... now meet the Dublin-born boss set for a €5m bonus as staff face dole
THE Irish boss who will send hundreds of Ulster Bank employees to the dole queues is in line for a staggering €5m bonus.
Dubliner John Hourican (41) is the senior executive at Royal Bank of Scotland and the person who has ultimately put 5,000 bank staff out of work .
Hourican is head of RBS's troubled investment banking division and is due to receive a £4.3m (€5.1m) windfall in April, it was reported today.
RBS, which is 83pc owned by the UK taxpayer after the British government bailed it out in 2008, has declined to comment on Mr Hourican's bonus package.
But the Financial Times (FT) said that filings show he was awarded 21,276,596 shares and a further 7,446,809 options in April, 2009, subject to meeting unspecified performance targets over a three year period.
He was awarded the shares and options as part of an initiative to restructure the group following its disastrous tie up with Dutch lender, ABN AMRO, UK media reports said.
At current prices, the bonus could be worth €5.1m. Unite, the union that represents junior staff at RBS in the UK, launched a fierce attack on the payout to Mr Hourican.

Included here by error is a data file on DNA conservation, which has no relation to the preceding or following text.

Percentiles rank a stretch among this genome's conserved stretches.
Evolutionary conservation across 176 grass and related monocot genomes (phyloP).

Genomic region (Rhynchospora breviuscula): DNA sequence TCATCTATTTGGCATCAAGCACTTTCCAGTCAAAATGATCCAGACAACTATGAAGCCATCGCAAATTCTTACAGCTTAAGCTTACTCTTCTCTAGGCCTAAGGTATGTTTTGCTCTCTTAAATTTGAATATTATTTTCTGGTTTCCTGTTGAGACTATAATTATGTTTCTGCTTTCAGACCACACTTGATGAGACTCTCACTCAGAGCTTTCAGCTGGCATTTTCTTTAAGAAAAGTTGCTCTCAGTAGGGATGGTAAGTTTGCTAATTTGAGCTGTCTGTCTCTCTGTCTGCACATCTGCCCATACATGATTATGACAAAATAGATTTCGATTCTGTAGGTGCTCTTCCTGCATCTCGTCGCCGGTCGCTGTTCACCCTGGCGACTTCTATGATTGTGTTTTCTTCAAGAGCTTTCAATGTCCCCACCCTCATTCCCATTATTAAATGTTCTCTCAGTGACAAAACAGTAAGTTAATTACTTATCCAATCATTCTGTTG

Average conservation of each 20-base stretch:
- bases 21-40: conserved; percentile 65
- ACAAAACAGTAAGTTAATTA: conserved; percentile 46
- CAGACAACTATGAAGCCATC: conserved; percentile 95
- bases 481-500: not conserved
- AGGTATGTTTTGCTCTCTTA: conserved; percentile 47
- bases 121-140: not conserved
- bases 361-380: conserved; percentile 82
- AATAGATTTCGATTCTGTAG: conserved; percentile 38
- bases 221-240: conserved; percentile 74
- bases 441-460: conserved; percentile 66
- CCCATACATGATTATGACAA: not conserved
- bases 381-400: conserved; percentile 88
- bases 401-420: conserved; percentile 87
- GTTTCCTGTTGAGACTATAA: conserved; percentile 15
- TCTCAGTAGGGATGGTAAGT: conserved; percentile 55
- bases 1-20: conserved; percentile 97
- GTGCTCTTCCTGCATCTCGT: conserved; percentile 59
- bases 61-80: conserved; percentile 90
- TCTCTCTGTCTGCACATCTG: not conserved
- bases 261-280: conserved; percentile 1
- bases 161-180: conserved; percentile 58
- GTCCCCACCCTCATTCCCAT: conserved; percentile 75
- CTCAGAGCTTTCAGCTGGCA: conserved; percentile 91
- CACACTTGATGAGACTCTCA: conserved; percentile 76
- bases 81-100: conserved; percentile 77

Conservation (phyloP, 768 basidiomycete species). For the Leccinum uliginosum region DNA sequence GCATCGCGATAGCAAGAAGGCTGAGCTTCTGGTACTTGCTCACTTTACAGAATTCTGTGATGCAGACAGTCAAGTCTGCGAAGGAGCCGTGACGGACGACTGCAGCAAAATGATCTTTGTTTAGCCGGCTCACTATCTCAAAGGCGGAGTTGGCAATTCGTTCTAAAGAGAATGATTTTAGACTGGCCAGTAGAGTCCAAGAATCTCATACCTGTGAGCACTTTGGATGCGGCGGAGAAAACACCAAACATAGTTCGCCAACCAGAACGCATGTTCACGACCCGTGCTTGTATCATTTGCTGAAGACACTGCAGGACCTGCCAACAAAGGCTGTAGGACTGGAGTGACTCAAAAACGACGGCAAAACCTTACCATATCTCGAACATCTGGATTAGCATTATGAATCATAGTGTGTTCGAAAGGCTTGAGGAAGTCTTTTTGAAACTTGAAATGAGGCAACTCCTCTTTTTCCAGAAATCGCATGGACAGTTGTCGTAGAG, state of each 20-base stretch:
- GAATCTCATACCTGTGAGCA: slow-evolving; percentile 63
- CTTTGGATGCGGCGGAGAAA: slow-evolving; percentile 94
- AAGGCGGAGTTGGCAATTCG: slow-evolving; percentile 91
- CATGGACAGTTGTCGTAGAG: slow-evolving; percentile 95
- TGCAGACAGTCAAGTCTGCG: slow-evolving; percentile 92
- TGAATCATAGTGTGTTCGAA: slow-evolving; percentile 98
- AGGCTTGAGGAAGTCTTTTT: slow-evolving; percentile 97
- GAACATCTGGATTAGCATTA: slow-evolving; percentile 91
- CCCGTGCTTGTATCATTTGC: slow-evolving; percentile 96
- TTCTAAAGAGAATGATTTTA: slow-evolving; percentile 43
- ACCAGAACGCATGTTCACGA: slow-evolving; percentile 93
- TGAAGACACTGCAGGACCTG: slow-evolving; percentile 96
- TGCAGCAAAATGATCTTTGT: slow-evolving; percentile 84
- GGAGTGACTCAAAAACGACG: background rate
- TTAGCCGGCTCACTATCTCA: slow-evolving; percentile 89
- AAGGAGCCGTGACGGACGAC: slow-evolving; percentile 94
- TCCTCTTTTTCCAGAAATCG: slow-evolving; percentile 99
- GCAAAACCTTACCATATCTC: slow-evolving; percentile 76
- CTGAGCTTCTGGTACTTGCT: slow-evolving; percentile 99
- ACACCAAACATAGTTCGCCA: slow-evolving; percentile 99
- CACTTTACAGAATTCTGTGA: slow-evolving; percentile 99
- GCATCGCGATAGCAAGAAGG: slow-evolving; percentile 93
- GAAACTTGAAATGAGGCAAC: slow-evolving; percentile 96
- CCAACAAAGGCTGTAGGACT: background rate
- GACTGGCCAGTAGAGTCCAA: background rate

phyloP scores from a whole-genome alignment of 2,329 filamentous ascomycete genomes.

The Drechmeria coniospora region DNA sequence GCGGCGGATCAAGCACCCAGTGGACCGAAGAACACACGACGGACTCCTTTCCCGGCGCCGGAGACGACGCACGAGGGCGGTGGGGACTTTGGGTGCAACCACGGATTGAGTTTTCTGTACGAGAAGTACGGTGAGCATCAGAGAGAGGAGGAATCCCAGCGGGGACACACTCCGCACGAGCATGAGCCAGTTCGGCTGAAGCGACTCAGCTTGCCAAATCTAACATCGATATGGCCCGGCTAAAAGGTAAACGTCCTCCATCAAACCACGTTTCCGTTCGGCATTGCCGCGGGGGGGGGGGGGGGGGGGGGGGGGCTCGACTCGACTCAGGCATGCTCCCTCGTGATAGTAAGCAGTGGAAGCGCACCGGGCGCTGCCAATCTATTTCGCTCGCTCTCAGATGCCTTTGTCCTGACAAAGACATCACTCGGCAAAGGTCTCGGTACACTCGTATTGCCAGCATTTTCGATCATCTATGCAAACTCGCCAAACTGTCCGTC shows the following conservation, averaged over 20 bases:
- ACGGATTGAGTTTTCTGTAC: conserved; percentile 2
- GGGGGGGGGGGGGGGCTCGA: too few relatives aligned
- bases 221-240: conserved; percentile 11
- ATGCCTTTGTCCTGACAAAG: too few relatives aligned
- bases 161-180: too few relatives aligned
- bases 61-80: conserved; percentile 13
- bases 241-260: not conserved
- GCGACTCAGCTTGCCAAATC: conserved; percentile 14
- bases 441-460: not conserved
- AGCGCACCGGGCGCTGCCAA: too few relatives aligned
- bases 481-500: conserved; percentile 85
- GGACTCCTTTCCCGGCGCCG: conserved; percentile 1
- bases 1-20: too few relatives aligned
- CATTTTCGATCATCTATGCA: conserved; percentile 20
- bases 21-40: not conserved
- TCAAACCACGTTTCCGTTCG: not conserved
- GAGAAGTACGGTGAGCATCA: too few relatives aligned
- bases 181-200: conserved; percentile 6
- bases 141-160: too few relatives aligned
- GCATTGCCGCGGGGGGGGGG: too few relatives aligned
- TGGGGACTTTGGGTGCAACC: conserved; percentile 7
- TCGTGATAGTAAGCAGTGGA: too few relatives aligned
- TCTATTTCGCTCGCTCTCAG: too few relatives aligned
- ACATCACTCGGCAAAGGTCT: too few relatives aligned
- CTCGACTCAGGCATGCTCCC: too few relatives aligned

David Fleming, union head of Unite, said that on Tuesday that British PM David Cameron toured the television studios "positing as a prime minister tough on excessive pay awards". On Wednesday, they saw "the 84pc government-backed bank completely ignoring his pleas".
Within Mr Hourican's global banking and markets division, as many as 10,000 jobs are at risk from a radical restructuring of RBS "that will see the business nearly halved in size over the next several years", the FT said, quoting "people familiar with the situation."
Mr Hourican was awarded an all share bonus of £2.5m (€3m) last year at the lower end of the industry, it said.
He grew up in Ireland, studied Economics and Sociology at the National University of Ireland and received a Postgraduate Diploma in Accounting from Dublin City University.
He is a Fellow of the Institute of Chartered Accounts in Ireland.
He started his career at Price Waterhouse, where he worked in Dublin, London and Hong Kong and joined RBS in 1997.